Google does engineer its own hardware, typically in conjunction withan ODM in China/Taiwan. This includes its ill-fated Q media playerfrom last June, as well as the outstanding Google Pixel Chromebook,available as WiFi-only or on
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I envision that Google will start creating its own reference hardwarefor Chromepads and Chromephones -- as well as for Android, augmentingits current and much-beloved Nexus program where it works withpartners such as Samsung, Asus and LG.
How Would Chromephones Be Sold?
Google will likely take an all-of-the-above approach to selling themobile Chrome OS devices. This includes retail such as
, as well as Google's own Web site. One can easily envision Google promoting these products more prominently in the Chromebrowser, on its main search page.
The Chromephone could also be the vessel for Google to introduce pureVoIP. Rather than buying circuit-switched minutes from the likes of
, all you would need is a pure data plan for $30 orperhaps even $19, and you would be getting free calling and SMS --plus a fat monthly data package of 5 gigs or much more.
What Would They Cost?
Google is targeting $199 for unsubsidized phones and $99 for tablets,compared to $199 for the current Chrome OS laptops made by Acer.There would be no contracts, just pay-as-you-go data from whicheveroperator you prefer. Basically, get a T-Mobile plan from Wal-Mart orAmazon for anywhere between $19 and $30 a month, no long-term contract required.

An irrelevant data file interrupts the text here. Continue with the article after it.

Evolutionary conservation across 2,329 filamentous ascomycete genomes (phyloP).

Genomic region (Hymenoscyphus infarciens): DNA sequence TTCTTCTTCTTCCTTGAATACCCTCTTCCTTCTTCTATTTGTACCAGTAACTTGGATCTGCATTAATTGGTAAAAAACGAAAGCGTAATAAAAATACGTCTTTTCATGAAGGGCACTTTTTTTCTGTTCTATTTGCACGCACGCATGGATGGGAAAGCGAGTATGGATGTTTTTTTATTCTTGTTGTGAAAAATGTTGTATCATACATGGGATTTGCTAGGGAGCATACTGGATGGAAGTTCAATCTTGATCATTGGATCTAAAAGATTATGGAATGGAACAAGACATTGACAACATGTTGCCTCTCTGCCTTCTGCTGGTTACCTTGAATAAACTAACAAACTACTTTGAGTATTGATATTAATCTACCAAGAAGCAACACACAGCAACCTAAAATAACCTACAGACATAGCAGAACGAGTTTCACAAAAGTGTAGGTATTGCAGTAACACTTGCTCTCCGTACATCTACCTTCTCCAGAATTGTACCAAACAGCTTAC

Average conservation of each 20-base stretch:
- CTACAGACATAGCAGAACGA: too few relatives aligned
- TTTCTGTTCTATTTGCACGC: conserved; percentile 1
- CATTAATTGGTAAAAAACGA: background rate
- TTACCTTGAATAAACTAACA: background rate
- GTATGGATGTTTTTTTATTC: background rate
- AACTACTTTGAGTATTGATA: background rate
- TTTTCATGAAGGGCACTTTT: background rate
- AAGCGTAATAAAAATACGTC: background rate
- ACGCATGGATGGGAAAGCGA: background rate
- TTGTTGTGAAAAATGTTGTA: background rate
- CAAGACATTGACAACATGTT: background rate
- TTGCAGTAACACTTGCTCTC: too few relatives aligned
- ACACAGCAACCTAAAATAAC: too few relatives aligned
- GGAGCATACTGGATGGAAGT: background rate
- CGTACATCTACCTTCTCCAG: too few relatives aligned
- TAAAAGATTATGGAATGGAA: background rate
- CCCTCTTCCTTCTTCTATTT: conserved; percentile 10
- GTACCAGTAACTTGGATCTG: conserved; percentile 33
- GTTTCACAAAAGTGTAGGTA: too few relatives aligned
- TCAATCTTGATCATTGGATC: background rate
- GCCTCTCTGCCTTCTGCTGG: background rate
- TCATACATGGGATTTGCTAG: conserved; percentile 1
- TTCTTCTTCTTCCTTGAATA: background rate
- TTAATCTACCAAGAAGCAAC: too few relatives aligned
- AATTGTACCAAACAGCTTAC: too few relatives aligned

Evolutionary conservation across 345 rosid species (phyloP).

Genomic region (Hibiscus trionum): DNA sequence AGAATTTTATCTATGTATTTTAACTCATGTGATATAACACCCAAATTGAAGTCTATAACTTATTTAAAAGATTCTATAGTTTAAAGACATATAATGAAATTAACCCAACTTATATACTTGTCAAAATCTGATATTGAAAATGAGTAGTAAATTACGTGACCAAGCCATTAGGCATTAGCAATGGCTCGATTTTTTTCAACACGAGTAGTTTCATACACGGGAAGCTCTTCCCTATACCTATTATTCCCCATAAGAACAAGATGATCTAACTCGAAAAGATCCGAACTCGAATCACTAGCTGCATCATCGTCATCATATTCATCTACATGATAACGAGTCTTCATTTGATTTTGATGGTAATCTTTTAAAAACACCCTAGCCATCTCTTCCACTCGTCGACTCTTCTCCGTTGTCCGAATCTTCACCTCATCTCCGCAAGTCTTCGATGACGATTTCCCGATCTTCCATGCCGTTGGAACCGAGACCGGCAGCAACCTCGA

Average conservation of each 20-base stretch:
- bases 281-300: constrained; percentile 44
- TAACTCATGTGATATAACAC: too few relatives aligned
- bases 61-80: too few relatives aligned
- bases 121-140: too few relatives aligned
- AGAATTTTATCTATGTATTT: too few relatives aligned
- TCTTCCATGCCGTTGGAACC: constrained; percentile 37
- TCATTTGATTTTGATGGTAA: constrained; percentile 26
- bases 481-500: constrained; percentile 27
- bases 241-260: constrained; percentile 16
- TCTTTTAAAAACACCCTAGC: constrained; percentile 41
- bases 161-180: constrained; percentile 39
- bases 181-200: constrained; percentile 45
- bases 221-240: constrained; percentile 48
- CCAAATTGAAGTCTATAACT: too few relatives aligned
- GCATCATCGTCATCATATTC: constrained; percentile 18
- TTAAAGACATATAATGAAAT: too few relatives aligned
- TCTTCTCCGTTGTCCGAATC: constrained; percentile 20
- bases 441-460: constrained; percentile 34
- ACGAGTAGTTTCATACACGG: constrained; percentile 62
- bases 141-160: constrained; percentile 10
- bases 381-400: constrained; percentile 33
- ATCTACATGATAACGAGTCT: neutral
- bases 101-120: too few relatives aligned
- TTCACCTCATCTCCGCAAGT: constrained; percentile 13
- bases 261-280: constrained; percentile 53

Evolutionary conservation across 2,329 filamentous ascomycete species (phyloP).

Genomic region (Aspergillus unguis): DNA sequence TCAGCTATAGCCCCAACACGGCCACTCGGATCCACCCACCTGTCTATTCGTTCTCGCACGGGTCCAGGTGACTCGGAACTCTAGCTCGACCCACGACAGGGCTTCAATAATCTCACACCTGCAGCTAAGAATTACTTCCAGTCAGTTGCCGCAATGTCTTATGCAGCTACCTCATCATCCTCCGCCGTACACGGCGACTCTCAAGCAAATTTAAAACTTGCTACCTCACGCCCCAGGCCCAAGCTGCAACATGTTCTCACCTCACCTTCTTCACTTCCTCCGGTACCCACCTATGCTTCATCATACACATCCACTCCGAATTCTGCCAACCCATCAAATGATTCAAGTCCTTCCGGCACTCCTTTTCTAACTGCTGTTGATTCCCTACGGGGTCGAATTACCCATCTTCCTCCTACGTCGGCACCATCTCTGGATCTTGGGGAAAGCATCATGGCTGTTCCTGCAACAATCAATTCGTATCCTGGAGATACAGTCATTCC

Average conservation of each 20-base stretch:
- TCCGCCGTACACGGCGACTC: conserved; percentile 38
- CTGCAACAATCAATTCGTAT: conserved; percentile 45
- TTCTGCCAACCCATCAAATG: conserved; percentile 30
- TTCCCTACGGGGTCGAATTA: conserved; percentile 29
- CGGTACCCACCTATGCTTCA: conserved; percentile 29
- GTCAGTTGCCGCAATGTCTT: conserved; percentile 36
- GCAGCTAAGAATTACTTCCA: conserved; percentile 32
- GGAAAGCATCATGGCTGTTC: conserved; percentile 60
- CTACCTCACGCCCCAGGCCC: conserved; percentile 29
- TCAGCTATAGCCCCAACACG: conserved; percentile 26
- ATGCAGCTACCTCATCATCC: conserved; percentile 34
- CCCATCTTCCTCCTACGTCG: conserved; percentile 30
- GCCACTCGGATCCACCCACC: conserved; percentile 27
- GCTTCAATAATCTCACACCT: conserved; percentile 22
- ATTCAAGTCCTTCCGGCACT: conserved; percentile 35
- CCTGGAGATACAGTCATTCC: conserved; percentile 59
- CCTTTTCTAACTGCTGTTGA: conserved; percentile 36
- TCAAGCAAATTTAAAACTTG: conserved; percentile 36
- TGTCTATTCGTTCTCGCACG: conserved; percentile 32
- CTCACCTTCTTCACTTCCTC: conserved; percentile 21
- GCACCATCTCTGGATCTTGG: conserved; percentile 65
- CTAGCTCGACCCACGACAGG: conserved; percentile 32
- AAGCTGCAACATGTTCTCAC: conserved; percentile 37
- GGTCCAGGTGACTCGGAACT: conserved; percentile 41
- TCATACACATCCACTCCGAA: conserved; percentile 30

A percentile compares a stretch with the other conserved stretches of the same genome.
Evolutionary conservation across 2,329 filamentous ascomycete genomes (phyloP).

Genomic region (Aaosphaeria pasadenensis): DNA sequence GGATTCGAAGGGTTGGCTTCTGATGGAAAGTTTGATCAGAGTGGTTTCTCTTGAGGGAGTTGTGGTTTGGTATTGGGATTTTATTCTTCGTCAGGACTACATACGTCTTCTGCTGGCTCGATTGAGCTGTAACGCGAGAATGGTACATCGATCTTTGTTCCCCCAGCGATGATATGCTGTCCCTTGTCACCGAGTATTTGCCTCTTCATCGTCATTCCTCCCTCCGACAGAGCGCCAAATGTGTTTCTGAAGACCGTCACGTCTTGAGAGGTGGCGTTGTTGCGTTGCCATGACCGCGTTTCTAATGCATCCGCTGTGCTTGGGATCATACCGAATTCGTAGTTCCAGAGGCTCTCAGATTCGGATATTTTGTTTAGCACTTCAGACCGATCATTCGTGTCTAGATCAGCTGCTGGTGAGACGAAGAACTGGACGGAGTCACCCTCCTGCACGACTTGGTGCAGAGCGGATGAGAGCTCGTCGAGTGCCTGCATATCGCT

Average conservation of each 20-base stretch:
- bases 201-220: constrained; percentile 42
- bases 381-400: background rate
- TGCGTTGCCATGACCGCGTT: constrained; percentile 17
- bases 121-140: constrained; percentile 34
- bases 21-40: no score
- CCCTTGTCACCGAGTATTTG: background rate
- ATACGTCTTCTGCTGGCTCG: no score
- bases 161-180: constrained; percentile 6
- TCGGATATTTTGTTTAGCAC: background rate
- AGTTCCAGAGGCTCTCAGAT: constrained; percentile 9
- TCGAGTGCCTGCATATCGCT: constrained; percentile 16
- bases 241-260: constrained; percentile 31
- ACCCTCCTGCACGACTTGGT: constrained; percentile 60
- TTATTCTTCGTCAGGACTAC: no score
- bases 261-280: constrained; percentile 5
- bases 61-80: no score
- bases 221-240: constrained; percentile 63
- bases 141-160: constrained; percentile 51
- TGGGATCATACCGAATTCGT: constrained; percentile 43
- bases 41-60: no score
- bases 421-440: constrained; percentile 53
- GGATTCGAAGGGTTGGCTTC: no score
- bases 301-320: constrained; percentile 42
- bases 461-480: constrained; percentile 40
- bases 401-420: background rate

Food Chain Impact?
On the chip side, Intel looks like the likely winner, with Nvidia asthe dark horse. Samsung could capture a big piece of the pie if itbothers to play, which is not a given. Seeing as Chromephones wouldtake share from Android,
, Qualcomm hasthe most to lose.
On the system side, it's more likely that the traditional PC players-- Acer, Asus, HP, Lenovo, Dell, perhaps Sony -- would use theChromephone and Chromepad inflection point to take share from thecompanies who are strong on the smartphone side -- Samsung and Apple,primarily. This is yet another reason why we should expect aggressivepricing on Chromephones and Chromepads.
In other words, Google would look more like Microsoft in the desktopPC days, totally commoditizing the hardware makers and telcos.However, in this case Google would provide some of the telco services-- telephony and SMS -- for free, just using the telcos for "pure datapipe" purposes.
Look, I know many of you don't believe me. You don't think anythingis going to change. You think Android is Google's final and only wordin mobile computing. If that's what Google indeed thinks, Googleeventually becomes one big short -- 100% dependence on Android foreveris too risky, and eventually a better product is more urgently needed. It's just a matter of time.
Microsoft and BlackBerry both waited too long to rejuvenate theirmobile operating systems, and look where it got them. Now they are inthe 3%-to-6% market share range, with Android dominating the industry at75% market share, and Apple as the intermediate-range ankle-biter.
Google is riding high on the Android hog now, and it will not abandonAndroid. What it should do, however, is to add Chrome OS onsmartphones and tablets as the insurance policy that the situationwarrants -- the sooner the better. It would make for a betterproduct, eliminate fragmentation and increase Google's power over thenetwork operators.
Not a bad outcome for an insurance policy.
At the time of publication the author was long GOOG, APPL, NVDA, BRCM and INTC.
This article was written by an independent contributor, separate from TheStreet's regular news coverage.